Peanut pulsed DCs induced the production of IL-4, IL-5, IL-13 as well as IL-17 and IFN-γ from primed T cells. Adding HKE to CPE-pulsed DCs resulted in a significant decrease in Th2 cytokine production, associated with an increase in IFN-γ and profound attenuation of T cell proliferation. These effects were linked to HKE-induced, TLR-dependent changes in DC reactivity to CPE, especially the production of polarizing cytokines such as IL-12.
Conclusions
TLR signals modulate peanut-induced DC maturation in vitro leading to changes in the T cell response to peanut. These TLR effects must be confirmed in vivo and may constitute another alternative for allergen immunotherapies.
doi:10.1016/j.jaci.2010.04.003
PMCID: PMC2902661  PMID: 20538332
Peanut allergy; EMP-123; Dendritic cell; Toll-like receptor; MyD88; IL-12
3.  Exosome release of β-catenin: a novel mechanism that antagonizes Wnt signaling 
The Journal of Cell Biology  2010;190(6):1079-1091.
The tetraspanins CD9 and CD82 suppress Wnt signaling by promoting the discharge of β-catenin from cells.
CD82 and CD9 are tetraspanin membrane proteins that can function as suppressors of tumor metastasis. Expression of CD9 and CD82 in transfected cells strongly suppresses β-catenin–mediated Wnt signaling activity and induces a significant decrease in β-catenin protein levels. Inhibition of Wnt/β-catenin signaling is independent of glycogen synthase kinase-3β and of the proteasome- and lysosome-mediated protein degradation pathways. CD82 and CD9 expression induces β-catenin export via exosomes, which is blocked by a sphingomyelinase inhibitor, GW4869. CD82 fails to induce exosome release of β-catenin in cells that express low levels of E-cadherin. Exosome release from dendritic cells generated from CD9 knockout mice is reduced compared with that from wild-type dendritic cells. These results suggest that CD82 and CD9 down-regulate the Wnt signaling pathway through the exosomal discharge of β-catenin. Thus, exosomal packaging and release of cytosolic proteins can modulate the activity of cellular signaling pathways.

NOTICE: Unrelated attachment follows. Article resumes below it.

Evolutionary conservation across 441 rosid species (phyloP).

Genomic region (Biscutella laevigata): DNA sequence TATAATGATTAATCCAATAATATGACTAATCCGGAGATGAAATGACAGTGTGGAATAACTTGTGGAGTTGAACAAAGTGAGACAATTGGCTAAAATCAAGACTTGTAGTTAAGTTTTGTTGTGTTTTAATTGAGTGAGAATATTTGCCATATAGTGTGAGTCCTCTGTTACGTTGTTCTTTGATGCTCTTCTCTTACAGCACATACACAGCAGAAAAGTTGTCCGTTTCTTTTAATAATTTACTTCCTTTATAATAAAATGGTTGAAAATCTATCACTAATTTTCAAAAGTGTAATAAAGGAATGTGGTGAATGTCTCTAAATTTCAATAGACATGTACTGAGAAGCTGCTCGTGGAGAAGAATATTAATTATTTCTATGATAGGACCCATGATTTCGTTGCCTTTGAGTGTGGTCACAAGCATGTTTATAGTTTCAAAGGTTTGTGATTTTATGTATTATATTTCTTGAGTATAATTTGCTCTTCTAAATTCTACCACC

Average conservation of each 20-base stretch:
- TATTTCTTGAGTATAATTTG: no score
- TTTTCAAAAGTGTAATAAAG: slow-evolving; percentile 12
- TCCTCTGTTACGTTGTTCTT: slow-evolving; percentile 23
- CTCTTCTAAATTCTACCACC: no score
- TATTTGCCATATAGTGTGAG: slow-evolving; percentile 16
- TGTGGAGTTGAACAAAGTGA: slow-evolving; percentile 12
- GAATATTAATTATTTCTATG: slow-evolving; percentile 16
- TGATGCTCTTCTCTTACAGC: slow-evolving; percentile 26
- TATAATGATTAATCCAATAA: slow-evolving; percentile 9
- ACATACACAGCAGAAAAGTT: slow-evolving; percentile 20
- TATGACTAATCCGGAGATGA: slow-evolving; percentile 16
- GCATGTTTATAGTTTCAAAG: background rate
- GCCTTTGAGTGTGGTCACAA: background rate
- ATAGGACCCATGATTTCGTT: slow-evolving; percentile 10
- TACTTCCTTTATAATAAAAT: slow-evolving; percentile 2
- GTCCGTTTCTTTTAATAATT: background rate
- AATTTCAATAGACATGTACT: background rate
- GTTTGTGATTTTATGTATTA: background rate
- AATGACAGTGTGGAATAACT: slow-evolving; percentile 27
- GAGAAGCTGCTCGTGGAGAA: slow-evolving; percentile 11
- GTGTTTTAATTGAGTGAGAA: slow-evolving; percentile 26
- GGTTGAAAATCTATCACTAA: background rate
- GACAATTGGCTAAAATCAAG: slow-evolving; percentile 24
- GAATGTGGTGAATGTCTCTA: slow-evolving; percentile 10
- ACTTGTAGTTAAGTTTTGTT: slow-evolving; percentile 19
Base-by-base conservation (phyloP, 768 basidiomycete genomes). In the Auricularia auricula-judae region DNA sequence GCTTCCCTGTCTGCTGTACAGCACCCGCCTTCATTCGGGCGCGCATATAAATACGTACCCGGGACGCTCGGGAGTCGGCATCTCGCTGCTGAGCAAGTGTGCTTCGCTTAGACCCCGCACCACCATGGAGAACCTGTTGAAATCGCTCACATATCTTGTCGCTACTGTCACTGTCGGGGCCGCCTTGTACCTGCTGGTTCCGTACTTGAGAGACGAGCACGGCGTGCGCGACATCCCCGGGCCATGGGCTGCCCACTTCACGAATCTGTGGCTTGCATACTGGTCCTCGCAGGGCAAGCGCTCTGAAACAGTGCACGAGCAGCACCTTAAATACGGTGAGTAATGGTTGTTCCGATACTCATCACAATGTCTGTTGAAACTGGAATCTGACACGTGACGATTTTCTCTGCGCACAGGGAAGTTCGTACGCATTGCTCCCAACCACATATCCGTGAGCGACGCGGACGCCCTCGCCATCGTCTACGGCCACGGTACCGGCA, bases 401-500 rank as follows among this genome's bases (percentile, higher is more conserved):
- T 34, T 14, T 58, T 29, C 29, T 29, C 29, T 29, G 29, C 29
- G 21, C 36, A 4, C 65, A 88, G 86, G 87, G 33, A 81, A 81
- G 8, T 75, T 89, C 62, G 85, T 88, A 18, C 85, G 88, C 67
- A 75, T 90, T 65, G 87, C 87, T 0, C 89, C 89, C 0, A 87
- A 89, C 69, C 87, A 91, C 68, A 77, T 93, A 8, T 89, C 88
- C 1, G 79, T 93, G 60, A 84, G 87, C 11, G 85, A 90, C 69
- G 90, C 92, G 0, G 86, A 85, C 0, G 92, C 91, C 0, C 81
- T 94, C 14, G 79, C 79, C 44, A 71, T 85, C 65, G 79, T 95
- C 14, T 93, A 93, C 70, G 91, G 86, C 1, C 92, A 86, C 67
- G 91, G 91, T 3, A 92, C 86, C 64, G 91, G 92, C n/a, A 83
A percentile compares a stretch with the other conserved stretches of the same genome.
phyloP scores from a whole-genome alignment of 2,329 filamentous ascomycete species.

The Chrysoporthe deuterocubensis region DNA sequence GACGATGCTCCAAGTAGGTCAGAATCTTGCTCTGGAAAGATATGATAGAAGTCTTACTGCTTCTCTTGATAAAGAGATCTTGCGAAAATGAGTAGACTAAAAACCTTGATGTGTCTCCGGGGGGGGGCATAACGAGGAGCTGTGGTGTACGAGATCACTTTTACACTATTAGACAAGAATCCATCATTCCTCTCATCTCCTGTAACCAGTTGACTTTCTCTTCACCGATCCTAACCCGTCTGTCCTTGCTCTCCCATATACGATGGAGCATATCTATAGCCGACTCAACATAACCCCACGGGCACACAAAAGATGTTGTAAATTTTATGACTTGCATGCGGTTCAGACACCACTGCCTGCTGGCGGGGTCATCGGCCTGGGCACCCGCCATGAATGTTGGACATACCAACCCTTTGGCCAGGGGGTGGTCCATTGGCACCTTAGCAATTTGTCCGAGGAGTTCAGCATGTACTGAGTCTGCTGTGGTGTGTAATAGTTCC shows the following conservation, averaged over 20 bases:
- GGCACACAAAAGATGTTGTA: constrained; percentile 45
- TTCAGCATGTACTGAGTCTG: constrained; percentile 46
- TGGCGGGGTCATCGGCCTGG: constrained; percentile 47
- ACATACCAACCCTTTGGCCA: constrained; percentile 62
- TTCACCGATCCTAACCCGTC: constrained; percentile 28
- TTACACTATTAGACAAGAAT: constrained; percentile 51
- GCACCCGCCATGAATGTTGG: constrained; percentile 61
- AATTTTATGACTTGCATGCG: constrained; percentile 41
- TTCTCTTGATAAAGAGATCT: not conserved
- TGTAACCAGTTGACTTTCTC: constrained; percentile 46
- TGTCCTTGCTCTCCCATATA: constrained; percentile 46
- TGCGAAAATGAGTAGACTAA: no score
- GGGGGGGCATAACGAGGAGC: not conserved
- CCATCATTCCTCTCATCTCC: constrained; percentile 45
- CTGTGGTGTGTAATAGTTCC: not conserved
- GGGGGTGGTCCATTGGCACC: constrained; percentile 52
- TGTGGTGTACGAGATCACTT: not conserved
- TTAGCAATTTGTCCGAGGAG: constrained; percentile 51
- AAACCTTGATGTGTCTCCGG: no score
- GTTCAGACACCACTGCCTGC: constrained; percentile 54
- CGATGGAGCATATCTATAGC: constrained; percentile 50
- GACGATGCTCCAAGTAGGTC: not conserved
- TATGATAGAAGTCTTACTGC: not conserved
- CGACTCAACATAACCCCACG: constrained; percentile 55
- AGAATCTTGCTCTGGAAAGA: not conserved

doi:10.1083/jcb.201002049
PMCID: PMC3101591  PMID: 20837771
4.  Impact of Lactic Acid Bacteria on Dendritic Cells from Allergic Patients in an Experimental Model of Intestinal Epithelium 
Lactic acid bacteria (LAB) are Gram positive nonpathogenic commensal organisms present in human gastrointestinal tract. In vivo, LAB are separated from antigen-presenting cells such as dendritic cells (DC) by the intestinal epithelial barrier. In this study, the impact of one LAB strain (Lactobacillus casei ATCC393) on human monocyte-derived DC from allergic and healthy donors was assessed by using a polarized epithelium model. Confocal and flow cytometer analyses showed that immature DC efficiently captured FITC-labelled L. casei through the epithelial layer. After interaction with L. casei, DC acquired a partial maturation status (i.e., CD86 and CD54 increase) and increased their interleukin (IL)-10 and IL-12 production. Interestingly, after activation by L. casei in the presence of experimental epithelium, DC from allergic patients instructed autologous naïve CD4+ T cells to produce more interferon-γ than without the epithelium. Thus by modulating human DC reactivity, LAB and intestinal epithelium might modify T cell immune response and regulate the development of allergic reaction.
doi:10.1155/2007/71921
PMCID: PMC1847481  PMID: 17497025

Results 1-4 (4)